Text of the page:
Just say no to free turkey

November 11, 2011
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Austin has a turkey problem.

Every year around the holidays and political elections, our local elected officials deliver free turkeys to potential voters. One cannot underestimate the power of the turkey. Elections have been won and lost over the size, quality and quantity of turkey.

The magic of the turkey to rule over neighborhoods is well known and understood. These magical birds have brought around many a dissatisfied resident to the turkey giver’s point of view. Even churches and organizations have been silenced by these powerful birds. Even “Angry birds” portrayed in the games of the same name have  got nothing on these mystical beasts

We’re still trying to determine the source of these birds. There have been suggestions in the past that we contact city hall since in years past they purchased them in bulk. These turkeys have silenced whole communities that have endured inaction by its leaders, injustice by local government, acceptance of poor schools, crime in the streets, broken sidewalks, poor lighting, no grocery stores, trash in the streets and yes, absent investment even with funds generated by our own tax dollars.

Join the Central Austin Neighborhood Association in our on-going turkey hunt … find your voice … ruffle some feathers … volunteer in your community. Don’t be silent about issues that affect us all.

We must eradicate these vicious birds in Austin before its too late.

In coming weeks, we’ll address the chicken problem.

2 thoughts on “Just say no to free turkey

  1. Wow, funny, but I think it’s so true. I was just telling someone the other day about how I believe “freebies” in our community are used to buy political power. I know there are so many people in Austin who really could use a free turkey or a free anything else, but somehow, I feel that most of the kindness aimed at less fortunate Austin residents is just a bit tinged with influence. So not cool when people are targeted to be taken advantage of.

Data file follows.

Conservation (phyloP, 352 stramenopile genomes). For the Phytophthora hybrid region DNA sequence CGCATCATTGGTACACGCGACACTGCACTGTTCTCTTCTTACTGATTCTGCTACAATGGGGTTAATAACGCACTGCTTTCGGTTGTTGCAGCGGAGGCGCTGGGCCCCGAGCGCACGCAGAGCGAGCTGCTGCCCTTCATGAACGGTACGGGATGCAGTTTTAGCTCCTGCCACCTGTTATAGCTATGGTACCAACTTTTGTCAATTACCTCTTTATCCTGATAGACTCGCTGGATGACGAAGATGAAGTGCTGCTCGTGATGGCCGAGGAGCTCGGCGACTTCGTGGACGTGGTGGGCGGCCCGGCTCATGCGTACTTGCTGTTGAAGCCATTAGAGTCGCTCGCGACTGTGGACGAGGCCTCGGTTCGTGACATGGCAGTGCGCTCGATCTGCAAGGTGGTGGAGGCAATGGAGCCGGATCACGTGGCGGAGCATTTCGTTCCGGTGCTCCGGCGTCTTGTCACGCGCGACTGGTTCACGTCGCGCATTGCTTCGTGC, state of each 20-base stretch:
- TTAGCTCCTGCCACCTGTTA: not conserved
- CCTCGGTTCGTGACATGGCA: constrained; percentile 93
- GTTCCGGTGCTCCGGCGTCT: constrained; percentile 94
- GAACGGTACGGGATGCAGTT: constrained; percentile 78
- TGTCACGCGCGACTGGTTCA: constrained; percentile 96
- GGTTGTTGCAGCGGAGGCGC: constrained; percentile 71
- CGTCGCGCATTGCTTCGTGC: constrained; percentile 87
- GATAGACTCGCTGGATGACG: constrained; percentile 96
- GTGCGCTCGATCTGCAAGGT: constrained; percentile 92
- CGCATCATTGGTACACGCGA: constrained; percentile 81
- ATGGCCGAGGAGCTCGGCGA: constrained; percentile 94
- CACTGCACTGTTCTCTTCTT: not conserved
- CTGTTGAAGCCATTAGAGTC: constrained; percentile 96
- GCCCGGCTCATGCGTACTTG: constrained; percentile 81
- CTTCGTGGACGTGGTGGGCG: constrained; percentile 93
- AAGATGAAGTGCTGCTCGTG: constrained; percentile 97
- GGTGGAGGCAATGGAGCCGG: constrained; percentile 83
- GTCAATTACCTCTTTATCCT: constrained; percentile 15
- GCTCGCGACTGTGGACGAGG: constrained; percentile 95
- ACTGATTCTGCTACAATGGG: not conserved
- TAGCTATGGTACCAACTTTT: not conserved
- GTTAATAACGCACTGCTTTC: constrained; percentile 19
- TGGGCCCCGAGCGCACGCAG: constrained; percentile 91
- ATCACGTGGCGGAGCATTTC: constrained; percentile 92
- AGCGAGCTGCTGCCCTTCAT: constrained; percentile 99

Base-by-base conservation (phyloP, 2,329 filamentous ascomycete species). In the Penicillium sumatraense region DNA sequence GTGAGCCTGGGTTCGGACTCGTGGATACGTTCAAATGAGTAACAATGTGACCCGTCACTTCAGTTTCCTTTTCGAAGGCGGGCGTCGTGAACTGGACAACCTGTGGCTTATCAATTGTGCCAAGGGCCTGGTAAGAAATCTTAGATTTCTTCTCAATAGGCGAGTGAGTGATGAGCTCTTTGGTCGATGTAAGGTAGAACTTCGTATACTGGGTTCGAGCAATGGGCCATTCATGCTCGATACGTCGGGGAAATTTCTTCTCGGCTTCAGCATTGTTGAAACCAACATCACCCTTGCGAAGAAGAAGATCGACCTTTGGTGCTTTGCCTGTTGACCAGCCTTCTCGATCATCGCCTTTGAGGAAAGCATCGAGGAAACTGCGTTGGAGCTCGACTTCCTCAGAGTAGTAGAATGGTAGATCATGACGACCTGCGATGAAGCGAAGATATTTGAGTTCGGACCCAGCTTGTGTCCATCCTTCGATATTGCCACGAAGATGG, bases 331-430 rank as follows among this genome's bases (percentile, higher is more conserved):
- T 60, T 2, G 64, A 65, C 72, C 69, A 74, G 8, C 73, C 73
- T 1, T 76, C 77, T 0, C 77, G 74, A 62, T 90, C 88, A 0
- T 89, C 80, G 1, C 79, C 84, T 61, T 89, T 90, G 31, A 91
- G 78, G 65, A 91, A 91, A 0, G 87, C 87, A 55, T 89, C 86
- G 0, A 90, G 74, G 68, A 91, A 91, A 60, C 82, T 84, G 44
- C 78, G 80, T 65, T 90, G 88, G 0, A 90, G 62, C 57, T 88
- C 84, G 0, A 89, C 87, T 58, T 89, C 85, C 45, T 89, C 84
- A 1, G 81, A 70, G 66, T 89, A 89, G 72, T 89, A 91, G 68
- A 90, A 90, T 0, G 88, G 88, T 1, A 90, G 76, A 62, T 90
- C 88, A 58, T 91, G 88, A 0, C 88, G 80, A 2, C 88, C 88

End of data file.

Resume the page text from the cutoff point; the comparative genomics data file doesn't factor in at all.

If officials feel they have to give away gifts to people in order to gain their attention and trust, I would be wary of their abilities and capabilities towards the community. This raises serious ethical issues.

    However, there are so many people in Austin, who may be struggling and either don’t understand or don’t care about the motives behind gifts–as long as it’s free, it’s alright.

    I once lived in the Northeast, where a very popular elected official was accused of providing his ward residents with beer and fried chicken, just to maintain their votes. I won’t name any names, but it’s atrocious and this person has been able to bounce back into office time and time again after scandals. It’s so sad because his ward is not in any better condition today, than it was when he was buying votes. What a betrayal!

    Thanks, Mr. Reid, for sharing your opinion.

  2. I believe that many residents in our community would prefer a job opportunity and a quality education for their children rather than a free turkey dinner. It is very sad that our community lacks the financial resources to develop and prosper economically. It is sad that millions of dollars are being wasted on programs that do not support the masses. Additionally, it is troubling that the CEO’s of Fannie Mac and Freddie Mac are receiving huge bonuses when our community is facing a housing financial crisis and unending foreclosure problem.

    Melanie Nuby

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